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Safety, lightness, and performance is what the new Audi R8 LMS race car is all about

The advent of a next generation Audi R8 meant that an update to its motorsport counterpart was inevitable. Audi makes good on that expectation with the introduction of the R8 LMS, the GT3 class race car that will drive rings (or four rings) around the opposition.

Audi’s first generation R8 LMS collected an impressive track record throughout its run. 26 GT3 Championship wins, seven victories in 24-hour races and 23 titles from various events is just a collection of achievements racked up by the R8 LMS during its service with different customer teams.

Audi R8 LMS

This next gen R8 race car is, as before, very closely based on the production road car, with e many of the parts carrying over. For instance, the 5.2-liter V10 power plant remains nearly unchanged, producing 585 horsepower and is connected to a newly designed six-speed transmission that’s lighter than the outgoing component.

The lightness in general is an overall bonus over the retiring R8 LMS. Its base weight may only be a seemingly insubstantial 55 pounds, but every ounce adds up, and any chunk you can shave off means the car can go that fraction of a second faster. A new mix of aluminum in the Audi space frame is a large contributor to the wait saving, as well as increasing torsional stiffness by 39 percent.

Audi R8 Lineup

Audi’s R8 lineup, including the R8 e-tron and R8 LMS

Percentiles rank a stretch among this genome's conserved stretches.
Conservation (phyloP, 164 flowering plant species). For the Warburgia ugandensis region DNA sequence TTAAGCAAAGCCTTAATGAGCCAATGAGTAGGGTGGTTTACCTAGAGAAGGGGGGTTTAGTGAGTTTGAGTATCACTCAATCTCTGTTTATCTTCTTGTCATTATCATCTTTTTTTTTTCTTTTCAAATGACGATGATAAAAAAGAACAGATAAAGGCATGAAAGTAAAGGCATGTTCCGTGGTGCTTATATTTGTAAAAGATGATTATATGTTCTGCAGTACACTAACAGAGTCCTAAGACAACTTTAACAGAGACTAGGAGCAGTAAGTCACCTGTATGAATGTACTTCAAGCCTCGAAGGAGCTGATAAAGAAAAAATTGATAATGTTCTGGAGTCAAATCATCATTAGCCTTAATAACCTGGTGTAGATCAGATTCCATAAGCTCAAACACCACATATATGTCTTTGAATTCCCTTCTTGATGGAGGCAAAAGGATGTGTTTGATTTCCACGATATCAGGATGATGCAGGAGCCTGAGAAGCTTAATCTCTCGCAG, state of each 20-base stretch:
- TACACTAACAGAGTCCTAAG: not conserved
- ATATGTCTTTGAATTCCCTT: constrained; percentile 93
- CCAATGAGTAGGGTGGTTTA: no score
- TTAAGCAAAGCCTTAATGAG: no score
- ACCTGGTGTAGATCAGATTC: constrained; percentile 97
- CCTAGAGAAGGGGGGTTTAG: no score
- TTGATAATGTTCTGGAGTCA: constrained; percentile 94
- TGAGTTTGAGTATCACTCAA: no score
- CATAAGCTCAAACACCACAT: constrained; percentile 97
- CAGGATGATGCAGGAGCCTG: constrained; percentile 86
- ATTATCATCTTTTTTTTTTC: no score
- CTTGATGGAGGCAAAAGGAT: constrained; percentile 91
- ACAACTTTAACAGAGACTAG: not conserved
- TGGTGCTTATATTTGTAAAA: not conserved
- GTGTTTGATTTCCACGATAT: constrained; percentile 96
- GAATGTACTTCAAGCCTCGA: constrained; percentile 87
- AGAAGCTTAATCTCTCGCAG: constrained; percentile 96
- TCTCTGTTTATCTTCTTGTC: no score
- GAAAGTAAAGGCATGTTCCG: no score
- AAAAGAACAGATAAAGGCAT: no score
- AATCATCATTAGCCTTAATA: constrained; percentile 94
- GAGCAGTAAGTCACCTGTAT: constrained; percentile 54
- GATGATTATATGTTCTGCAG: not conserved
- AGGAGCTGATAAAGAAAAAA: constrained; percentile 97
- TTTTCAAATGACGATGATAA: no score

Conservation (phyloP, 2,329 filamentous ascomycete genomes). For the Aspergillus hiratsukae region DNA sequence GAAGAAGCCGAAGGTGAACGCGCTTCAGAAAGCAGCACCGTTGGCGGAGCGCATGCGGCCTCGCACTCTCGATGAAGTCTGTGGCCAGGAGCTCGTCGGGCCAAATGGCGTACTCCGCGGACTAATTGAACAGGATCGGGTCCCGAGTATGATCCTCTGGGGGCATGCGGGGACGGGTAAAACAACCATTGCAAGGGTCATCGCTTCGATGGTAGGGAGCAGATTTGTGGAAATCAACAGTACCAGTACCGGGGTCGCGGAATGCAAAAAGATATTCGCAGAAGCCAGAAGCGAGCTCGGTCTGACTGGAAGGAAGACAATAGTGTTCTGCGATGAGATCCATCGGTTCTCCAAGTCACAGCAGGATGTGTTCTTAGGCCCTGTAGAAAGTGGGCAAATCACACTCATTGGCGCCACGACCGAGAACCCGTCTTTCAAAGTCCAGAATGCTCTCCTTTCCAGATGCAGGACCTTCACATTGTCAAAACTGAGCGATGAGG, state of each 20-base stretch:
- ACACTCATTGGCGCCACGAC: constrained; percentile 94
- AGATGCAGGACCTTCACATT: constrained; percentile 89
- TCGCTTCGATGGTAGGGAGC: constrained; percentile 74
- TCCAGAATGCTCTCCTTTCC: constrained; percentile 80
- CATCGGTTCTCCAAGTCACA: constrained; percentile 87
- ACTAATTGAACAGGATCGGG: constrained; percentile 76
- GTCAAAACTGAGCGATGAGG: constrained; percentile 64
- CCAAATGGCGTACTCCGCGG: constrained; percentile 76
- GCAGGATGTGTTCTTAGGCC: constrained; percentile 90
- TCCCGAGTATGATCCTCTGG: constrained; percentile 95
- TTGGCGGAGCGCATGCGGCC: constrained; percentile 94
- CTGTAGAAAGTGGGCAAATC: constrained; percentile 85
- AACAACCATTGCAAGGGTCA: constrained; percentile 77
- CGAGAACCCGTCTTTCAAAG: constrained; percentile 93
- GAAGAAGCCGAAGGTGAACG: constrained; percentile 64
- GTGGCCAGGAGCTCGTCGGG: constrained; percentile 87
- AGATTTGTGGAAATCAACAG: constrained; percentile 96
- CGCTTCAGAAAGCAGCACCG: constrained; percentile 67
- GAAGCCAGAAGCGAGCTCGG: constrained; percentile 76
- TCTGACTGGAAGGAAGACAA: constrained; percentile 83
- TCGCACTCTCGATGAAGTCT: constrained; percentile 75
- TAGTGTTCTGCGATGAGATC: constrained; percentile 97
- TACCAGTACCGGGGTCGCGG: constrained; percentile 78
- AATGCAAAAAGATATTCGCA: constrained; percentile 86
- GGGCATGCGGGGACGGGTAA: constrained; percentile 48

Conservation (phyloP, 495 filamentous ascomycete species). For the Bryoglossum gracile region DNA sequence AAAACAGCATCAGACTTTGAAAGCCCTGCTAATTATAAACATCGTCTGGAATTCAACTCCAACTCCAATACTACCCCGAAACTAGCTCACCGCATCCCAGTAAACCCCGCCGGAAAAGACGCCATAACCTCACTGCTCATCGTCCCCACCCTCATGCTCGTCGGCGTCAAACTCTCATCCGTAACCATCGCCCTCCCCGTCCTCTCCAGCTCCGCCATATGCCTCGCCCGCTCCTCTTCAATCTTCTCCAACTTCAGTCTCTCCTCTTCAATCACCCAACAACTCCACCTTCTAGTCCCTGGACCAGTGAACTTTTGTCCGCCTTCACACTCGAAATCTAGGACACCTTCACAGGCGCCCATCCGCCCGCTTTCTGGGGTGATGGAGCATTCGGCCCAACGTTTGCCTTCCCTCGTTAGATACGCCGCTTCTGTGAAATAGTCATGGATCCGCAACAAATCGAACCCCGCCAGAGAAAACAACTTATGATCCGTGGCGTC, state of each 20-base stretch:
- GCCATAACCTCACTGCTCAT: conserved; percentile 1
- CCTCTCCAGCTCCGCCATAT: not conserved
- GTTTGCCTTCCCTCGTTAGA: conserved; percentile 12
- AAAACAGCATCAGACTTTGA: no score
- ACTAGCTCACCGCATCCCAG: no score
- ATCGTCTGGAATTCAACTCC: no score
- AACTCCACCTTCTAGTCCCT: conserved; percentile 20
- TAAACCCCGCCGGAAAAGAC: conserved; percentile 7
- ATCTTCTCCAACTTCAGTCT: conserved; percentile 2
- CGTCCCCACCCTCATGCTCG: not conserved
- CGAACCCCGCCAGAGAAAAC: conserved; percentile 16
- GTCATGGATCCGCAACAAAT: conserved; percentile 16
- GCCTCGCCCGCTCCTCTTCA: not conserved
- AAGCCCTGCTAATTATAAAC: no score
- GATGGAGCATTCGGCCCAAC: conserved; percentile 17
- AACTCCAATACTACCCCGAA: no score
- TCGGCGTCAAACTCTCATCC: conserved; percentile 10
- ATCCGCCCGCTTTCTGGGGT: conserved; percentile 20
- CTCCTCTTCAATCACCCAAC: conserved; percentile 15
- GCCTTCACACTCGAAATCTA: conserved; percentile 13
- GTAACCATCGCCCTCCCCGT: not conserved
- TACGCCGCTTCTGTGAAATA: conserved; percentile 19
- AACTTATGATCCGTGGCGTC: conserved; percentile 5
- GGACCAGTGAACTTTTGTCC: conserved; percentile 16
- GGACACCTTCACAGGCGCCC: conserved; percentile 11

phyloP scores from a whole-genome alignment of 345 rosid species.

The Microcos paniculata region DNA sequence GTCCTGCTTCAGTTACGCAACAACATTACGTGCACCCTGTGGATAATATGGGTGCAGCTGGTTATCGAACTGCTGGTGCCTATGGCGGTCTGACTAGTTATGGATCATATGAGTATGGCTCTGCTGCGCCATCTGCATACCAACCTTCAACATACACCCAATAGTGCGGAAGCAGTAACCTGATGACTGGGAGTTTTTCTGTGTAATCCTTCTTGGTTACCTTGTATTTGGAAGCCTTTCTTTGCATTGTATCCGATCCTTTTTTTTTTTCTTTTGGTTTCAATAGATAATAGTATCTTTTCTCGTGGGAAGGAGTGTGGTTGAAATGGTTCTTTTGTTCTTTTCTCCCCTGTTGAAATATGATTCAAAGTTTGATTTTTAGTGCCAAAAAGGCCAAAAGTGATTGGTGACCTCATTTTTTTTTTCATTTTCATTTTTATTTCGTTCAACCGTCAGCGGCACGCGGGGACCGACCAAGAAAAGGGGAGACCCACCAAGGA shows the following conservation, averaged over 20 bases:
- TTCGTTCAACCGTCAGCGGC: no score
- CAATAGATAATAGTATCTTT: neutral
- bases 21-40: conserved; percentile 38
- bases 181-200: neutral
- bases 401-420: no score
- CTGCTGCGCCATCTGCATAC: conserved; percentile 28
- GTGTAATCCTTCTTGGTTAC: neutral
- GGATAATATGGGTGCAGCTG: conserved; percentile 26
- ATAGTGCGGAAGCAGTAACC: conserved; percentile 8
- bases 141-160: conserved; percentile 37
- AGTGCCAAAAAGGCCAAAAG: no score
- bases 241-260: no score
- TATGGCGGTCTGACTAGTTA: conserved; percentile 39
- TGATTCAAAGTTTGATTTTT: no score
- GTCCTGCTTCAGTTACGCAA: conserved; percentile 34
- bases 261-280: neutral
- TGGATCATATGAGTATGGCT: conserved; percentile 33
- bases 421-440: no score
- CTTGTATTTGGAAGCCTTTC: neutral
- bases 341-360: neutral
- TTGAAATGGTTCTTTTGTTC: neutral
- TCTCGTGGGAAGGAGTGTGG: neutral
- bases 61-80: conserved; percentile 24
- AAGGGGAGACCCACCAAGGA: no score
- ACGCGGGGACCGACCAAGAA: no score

An increase of speed and capability is almost pointless without an increase of safety to go alongside with this, and Audi state that the R8 LMS will set new standards in that as well. A new modified front structure and a carbon-fiber reinforced polymer crash element on the rear help it surpass the safety regulations set for GT3 cars set for 2016.

Audi R8 LMS

The underfloor of the R8 LMS is now fully lined that ends with an integrated rear diffuser, resulting in the ability to reduce the dimensions of the rear wing without increasing drag. Wheel wells open up rearwards via a larger cross-section, which contributes to better airflow, which has improved cooling by 10 percent. Fresh air circulation into the cockpit has improved as well, with a flow rate of 250 liters per second when the car reaches a speed of 124 miles per hour. Fresh air means a comfortable driver, which means less mistakes and fatigue during endurance runs.

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The R8 LMS is already scheduled to take place in 24-hour races at the Nurburgring as well as at Spa. Audi will start taking orders from customer teams in the second half of the year, with the goal of delivering the first models by year’s end.